I’m sure many of us out there are actually clueless as to what we are getting ourselves into when we choose a course to study in university. Don’t worry, you are not the only one and this is absolutely logical.
We would, only to some extent, find out information about the course we are about to study from reading the various universities brochures, or at most, speak to seniors who are in the course. We certainly wouldn’t go all the way out and spend several years researching just to find out more about all the courses available, both in local and in overseas universities–just to pick one that we feel is most suitable. And yes, feel, there’s no guarantee that the course would be the most suitable. There is even a term for this – satisficing, meaning a choice made which may not be the most optimal, but sufficient and satisfactory: simply put, a choice that is good enough.
Satisficing is an incredibly common and in fact, one of the most rational ways we make decisions in our daily lives, which in this case, has inevitably resulted in us realising, after a few weeks of school that hey: I don’t like what I’m studying now and I really don’t want to waste my time or my youth for that matter, studying something I totally hate. When that thought strikes, you would already be stuck in university in a course you don’t like, feeling like you are going nowhere.
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At this point in time, you will be presented with three options:
One: stay on and struggle, studying something you really detest in-depth, because 4 years will be over in a blink of an eye. Isn’t that what everyone means when saying time flies?
Two: switch to a course that you are more interested in, and spend the rest of your university days happy (ier).
Three: drop out of school and see where it gets you, because who says you need a university degree to do something big? Look at Bill Gates, or a more recent example, Mark Zuckerberg.
Being (ironically) an adventurous yet conservative individual, guess which option I opted for? No prizes for the correct answer, but of course I eliminated the extremes and went for the second option after much deliberation.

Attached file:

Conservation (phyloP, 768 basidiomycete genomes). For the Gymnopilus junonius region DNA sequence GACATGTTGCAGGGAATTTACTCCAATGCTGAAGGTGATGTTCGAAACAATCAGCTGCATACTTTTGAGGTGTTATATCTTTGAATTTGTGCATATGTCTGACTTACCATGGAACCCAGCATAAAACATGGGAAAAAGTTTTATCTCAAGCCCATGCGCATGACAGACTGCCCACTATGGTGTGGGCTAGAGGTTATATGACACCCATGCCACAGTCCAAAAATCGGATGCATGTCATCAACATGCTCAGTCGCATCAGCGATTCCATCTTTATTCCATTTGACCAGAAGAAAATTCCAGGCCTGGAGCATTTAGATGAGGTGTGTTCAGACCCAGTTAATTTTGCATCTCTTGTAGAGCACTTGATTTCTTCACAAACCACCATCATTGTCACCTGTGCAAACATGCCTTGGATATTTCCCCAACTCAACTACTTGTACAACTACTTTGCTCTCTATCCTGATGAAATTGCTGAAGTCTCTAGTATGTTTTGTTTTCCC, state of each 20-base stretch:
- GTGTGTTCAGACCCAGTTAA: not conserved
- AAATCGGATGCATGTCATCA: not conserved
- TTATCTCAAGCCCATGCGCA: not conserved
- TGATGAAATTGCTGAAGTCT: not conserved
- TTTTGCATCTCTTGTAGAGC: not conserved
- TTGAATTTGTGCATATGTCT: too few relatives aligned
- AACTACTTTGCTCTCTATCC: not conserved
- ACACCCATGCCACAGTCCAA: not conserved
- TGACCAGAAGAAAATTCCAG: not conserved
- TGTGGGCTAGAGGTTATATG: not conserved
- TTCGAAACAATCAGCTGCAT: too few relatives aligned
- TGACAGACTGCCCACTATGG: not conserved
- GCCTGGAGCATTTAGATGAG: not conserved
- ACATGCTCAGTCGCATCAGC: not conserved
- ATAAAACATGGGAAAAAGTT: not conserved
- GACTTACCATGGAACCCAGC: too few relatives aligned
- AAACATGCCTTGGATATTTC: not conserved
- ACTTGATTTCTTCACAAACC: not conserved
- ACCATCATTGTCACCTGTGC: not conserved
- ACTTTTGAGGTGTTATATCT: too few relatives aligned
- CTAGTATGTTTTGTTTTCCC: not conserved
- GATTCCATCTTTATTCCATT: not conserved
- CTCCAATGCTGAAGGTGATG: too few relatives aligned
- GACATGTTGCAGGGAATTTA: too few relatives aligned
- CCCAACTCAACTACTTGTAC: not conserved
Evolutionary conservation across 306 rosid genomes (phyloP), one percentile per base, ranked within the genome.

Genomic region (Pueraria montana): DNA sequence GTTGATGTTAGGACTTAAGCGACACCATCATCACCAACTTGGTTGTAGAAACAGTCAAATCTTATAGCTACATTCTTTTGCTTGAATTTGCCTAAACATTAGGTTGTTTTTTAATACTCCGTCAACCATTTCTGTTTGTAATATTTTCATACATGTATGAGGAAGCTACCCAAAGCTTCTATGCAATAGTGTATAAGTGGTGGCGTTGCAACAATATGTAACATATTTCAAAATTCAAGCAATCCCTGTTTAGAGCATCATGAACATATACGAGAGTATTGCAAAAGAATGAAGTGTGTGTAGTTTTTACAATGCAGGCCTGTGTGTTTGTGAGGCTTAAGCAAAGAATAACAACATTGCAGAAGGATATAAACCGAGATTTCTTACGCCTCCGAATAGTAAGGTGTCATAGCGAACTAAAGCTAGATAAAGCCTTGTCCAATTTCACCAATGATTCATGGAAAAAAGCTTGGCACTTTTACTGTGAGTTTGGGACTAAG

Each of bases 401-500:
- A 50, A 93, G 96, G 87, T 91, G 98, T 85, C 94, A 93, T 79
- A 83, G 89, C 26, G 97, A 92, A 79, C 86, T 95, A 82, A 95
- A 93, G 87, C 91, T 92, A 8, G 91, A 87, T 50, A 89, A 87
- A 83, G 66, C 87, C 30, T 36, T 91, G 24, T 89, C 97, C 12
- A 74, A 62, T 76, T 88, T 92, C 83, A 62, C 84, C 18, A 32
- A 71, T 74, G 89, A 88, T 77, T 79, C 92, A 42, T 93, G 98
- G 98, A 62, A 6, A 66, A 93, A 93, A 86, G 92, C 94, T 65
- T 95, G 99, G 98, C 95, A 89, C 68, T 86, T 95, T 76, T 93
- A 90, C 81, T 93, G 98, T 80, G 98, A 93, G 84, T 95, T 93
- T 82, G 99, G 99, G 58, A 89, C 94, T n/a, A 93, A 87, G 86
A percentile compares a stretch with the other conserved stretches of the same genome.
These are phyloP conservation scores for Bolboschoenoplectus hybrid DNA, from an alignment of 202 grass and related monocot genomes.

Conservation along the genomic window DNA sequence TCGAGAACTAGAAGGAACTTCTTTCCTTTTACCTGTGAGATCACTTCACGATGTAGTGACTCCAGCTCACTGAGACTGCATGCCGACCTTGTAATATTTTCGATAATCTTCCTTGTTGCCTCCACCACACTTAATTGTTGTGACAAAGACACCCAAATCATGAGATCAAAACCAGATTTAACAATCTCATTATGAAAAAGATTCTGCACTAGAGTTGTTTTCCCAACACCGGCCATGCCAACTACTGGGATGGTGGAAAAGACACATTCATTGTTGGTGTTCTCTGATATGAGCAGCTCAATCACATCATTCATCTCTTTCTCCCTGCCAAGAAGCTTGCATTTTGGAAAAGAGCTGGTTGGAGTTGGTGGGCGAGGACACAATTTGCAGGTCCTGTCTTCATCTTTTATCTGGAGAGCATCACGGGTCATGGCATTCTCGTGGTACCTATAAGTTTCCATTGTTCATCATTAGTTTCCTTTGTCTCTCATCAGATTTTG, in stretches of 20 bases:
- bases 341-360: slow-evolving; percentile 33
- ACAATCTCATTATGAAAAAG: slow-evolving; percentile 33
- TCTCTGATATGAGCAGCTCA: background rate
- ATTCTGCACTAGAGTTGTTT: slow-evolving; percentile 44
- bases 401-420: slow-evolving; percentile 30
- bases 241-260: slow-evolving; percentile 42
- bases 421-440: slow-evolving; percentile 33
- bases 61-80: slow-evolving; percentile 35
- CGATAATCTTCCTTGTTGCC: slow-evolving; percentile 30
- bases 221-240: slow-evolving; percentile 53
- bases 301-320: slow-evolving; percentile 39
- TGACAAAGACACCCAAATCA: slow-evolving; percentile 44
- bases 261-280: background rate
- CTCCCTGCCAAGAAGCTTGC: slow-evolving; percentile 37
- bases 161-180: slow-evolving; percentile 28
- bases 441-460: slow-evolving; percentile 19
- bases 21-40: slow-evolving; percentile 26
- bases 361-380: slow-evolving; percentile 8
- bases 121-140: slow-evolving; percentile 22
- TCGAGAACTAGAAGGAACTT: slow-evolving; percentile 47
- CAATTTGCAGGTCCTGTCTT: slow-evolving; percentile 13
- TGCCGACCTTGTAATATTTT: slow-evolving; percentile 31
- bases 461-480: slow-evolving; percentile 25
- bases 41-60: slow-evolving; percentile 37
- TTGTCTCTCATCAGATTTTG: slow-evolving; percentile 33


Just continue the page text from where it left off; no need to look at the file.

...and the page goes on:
Having been through it (and survived), don’t worry, you are not alone. Let me share my story. Through it, you may find some situations rather familiar, like what you are currently going through, or some feelings that you have been feeling but are afraid to make known and let them surface.
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My first 6 months as a Biological Sciences student
Having been a student in the science stream all my schooling years, I was beyond ecstatic when I got the acceptance letter from NTU Biological Sciences. It was every science student’s dream come true and needless to say, I accepted it without much hesitation. I entered NTU Biological Sciences as a very passionate teenager with big dreams, ready to run experiments, eager to contribute to cancer research and invent cures which will put an end to mankind’s suffering.
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I went to lab religiously for six months, running experiment after experiment, conducting endless research. You would think, having been a science student for my whole school life, that I would thoroughly enjoy this process. However, I surprised even myself when I found that doing repetitive work left me miserable all the time. The lab environment was just not right for me, with its high amount of solo work and emphasis on details. I recall needing to be extremely detailed: for example, needing to count literally every cell under the microscope.